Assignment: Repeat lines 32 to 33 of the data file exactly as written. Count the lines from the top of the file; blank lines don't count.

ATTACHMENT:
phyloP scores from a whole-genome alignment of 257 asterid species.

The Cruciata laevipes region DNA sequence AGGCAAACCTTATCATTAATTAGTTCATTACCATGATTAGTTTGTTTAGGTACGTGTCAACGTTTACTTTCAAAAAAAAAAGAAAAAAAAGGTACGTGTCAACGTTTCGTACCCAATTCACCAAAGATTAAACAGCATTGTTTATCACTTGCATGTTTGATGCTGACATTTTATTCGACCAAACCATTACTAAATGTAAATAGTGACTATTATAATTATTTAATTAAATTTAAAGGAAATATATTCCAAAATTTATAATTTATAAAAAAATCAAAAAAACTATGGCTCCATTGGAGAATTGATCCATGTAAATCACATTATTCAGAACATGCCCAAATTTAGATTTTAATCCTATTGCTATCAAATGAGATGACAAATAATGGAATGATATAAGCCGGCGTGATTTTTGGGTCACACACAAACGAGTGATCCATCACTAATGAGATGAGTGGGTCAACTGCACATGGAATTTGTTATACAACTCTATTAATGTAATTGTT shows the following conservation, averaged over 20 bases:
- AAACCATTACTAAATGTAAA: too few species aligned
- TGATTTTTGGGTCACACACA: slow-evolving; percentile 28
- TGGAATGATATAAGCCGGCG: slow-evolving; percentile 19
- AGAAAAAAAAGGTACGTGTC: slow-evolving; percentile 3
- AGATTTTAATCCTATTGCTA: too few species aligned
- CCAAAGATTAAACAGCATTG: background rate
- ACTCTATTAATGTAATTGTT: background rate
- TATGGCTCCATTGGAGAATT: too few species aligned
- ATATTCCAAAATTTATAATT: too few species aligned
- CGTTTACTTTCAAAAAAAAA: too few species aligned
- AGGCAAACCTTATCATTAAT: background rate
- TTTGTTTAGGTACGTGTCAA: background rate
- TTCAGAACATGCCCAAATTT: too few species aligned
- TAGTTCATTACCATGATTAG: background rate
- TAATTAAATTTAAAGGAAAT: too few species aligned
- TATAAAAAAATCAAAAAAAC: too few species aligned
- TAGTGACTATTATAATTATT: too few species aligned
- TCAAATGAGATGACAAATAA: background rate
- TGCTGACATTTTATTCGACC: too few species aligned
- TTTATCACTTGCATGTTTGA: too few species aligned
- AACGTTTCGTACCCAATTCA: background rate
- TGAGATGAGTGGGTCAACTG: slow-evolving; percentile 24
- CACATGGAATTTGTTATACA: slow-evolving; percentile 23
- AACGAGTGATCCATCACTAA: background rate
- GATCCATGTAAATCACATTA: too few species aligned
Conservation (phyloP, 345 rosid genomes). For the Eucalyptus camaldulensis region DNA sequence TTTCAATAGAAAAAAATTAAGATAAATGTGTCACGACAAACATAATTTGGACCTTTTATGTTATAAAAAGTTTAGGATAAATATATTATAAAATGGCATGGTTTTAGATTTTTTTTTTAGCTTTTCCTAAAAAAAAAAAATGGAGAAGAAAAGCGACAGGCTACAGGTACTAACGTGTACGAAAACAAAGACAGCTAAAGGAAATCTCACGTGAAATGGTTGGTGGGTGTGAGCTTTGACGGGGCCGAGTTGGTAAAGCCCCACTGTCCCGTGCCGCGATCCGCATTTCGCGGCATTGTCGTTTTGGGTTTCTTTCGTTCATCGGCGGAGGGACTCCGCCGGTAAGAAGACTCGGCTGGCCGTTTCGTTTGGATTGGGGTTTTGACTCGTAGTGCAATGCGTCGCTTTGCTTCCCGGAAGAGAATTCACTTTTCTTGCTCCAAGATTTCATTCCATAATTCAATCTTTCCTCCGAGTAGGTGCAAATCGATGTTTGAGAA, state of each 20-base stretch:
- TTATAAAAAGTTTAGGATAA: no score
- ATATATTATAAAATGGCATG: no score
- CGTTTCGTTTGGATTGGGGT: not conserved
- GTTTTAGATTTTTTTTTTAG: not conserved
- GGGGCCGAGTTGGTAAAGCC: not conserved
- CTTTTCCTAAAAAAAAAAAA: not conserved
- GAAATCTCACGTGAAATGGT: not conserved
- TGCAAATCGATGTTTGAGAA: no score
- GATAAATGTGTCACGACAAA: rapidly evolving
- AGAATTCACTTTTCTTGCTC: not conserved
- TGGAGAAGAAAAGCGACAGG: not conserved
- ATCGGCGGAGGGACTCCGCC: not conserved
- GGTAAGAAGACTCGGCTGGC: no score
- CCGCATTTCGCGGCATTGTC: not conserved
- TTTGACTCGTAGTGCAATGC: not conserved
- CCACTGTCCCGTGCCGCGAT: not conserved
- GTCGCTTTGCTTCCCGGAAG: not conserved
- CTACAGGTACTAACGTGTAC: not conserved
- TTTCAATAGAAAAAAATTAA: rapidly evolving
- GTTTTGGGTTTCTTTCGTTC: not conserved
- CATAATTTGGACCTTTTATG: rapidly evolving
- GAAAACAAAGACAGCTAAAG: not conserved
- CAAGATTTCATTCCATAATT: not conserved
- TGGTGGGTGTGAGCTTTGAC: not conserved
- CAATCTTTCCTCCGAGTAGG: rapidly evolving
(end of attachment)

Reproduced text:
- GTTTTAGATTTTTTTTTTAG: not conserved
- GGGGCCGAGTTGGTAAAGCC: not conserved